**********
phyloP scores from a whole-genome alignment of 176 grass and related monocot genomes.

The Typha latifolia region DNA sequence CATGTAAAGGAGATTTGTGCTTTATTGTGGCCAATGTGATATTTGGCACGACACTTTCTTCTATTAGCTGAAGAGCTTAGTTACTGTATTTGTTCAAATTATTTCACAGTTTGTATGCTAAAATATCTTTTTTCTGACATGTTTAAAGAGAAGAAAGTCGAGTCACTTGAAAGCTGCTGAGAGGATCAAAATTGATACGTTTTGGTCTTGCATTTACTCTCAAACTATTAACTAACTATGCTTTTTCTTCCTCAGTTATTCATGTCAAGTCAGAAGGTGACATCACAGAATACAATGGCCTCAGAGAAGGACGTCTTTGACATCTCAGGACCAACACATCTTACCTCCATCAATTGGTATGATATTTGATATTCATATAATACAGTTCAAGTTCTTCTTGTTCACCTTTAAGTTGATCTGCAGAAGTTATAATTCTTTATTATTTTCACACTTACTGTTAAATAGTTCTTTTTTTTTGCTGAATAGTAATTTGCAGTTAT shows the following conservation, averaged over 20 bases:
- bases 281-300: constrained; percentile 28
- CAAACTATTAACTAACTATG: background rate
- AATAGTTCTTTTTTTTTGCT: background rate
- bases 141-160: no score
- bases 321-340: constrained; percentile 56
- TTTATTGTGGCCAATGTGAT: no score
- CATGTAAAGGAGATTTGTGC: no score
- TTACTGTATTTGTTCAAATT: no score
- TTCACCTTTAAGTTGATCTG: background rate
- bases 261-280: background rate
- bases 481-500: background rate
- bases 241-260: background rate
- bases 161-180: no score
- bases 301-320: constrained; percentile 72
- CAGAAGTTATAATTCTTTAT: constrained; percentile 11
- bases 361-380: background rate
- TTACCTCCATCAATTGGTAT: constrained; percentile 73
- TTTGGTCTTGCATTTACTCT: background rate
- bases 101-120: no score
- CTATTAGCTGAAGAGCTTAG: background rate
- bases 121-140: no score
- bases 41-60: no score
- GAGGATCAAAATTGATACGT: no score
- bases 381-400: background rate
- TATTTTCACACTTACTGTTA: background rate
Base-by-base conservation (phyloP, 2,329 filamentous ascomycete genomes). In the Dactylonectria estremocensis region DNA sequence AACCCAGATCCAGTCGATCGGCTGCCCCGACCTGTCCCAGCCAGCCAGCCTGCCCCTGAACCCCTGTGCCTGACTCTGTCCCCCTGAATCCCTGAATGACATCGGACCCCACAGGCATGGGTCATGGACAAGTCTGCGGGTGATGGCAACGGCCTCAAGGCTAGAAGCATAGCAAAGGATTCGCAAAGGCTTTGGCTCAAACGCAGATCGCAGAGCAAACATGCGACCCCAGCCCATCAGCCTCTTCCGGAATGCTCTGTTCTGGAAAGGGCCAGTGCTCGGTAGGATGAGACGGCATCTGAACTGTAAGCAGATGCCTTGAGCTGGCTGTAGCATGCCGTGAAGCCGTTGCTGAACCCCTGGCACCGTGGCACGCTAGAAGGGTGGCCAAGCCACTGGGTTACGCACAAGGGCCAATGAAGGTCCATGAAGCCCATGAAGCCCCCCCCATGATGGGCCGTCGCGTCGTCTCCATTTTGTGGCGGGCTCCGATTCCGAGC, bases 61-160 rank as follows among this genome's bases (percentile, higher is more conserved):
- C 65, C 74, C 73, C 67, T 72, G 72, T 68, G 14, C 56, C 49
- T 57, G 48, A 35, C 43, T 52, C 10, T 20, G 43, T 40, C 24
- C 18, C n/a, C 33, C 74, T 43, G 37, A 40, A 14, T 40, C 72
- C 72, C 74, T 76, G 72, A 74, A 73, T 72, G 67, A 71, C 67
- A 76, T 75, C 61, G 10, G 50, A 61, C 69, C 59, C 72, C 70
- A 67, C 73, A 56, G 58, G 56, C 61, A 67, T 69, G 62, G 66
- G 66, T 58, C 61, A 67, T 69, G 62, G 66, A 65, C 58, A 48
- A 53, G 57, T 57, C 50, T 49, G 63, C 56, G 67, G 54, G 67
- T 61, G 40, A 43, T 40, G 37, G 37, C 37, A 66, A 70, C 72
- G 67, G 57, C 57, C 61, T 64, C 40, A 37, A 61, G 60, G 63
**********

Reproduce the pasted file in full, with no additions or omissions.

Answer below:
phyloP scores from a whole-genome alignment of 176 grass and related monocot genomes.

The Typha latifolia region DNA sequence CATGTAAAGGAGATTTGTGCTTTATTGTGGCCAATGTGATATTTGGCACGACACTTTCTTCTATTAGCTGAAGAGCTTAGTTACTGTATTTGTTCAAATTATTTCACAGTTTGTATGCTAAAATATCTTTTTTCTGACATGTTTAAAGAGAAGAAAGTCGAGTCACTTGAAAGCTGCTGAGAGGATCAAAATTGATACGTTTTGGTCTTGCATTTACTCTCAAACTATTAACTAACTATGCTTTTTCTTCCTCAGTTATTCATGTCAAGTCAGAAGGTGACATCACAGAATACAATGGCCTCAGAGAAGGACGTCTTTGACATCTCAGGACCAACACATCTTACCTCCATCAATTGGTATGATATTTGATATTCATATAATACAGTTCAAGTTCTTCTTGTTCACCTTTAAGTTGATCTGCAGAAGTTATAATTCTTTATTATTTTCACACTTACTGTTAAATAGTTCTTTTTTTTTGCTGAATAGTAATTTGCAGTTAT shows the following conservation, averaged over 20 bases:
- bases 281-300: constrained; percentile 28
- CAAACTATTAACTAACTATG: background rate
- AATAGTTCTTTTTTTTTGCT: background rate
- bases 141-160: no score
- bases 321-340: constrained; percentile 56
- TTTATTGTGGCCAATGTGAT: no score
- CATGTAAAGGAGATTTGTGC: no score
- TTACTGTATTTGTTCAAATT: no score
- TTCACCTTTAAGTTGATCTG: background rate
- bases 261-280: background rate
- bases 481-500: background rate
- bases 241-260: background rate
- bases 161-180: no score
- bases 301-320: constrained; percentile 72
- CAGAAGTTATAATTCTTTAT: constrained; percentile 11
- bases 361-380: background rate
- TTACCTCCATCAATTGGTAT: constrained; percentile 73
- TTTGGTCTTGCATTTACTCT: background rate
- bases 101-120: no score
- CTATTAGCTGAAGAGCTTAG: background rate
- bases 121-140: no score
- bases 41-60: no score
- GAGGATCAAAATTGATACGT: no score
- bases 381-400: background rate
- TATTTTCACACTTACTGTTA: background rate
Base-by-base conservation (phyloP, 2,329 filamentous ascomycete genomes). In the Dactylonectria estremocensis region DNA sequence AACCCAGATCCAGTCGATCGGCTGCCCCGACCTGTCCCAGCCAGCCAGCCTGCCCCTGAACCCCTGTGCCTGACTCTGTCCCCCTGAATCCCTGAATGACATCGGACCCCACAGGCATGGGTCATGGACAAGTCTGCGGGTGATGGCAACGGCCTCAAGGCTAGAAGCATAGCAAAGGATTCGCAAAGGCTTTGGCTCAAACGCAGATCGCAGAGCAAACATGCGACCCCAGCCCATCAGCCTCTTCCGGAATGCTCTGTTCTGGAAAGGGCCAGTGCTCGGTAGGATGAGACGGCATCTGAACTGTAAGCAGATGCCTTGAGCTGGCTGTAGCATGCCGTGAAGCCGTTGCTGAACCCCTGGCACCGTGGCACGCTAGAAGGGTGGCCAAGCCACTGGGTTACGCACAAGGGCCAATGAAGGTCCATGAAGCCCATGAAGCCCCCCCCATGATGGGCCGTCGCGTCGTCTCCATTTTGTGGCGGGCTCCGATTCCGAGC, bases 61-160 rank as follows among this genome's bases (percentile, higher is more conserved):
- C 65, C 74, C 73, C 67, T 72, G 72, T 68, G 14, C 56, C 49
- T 57, G 48, A 35, C 43, T 52, C 10, T 20, G 43, T 40, C 24
- C 18, C n/a, C 33, C 74, T 43, G 37, A 40, A 14, T 40, C 72
- C 72, C 74, T 76, G 72, A 74, A 73, T 72, G 67, A 71, C 67
- A 76, T 75, C 61, G 10, G 50, A 61, C 69, C 59, C 72, C 70
- A 67, C 73, A 56, G 58, G 56, C 61, A 67, T 69, G 62, G 66
- G 66, T 58, C 61, A 67, T 69, G 62, G 66, A 65, C 58, A 48
- A 53, G 57, T 57, C 50, T 49, G 63, C 56, G 67, G 54, G 67
- T 61, G 40, A 43, T 40, G 37, G 37, C 37, A 66, A 70, C 72
- G 67, G 57, C 57, C 61, T 64, C 40, A 37, A 61, G 60, G 63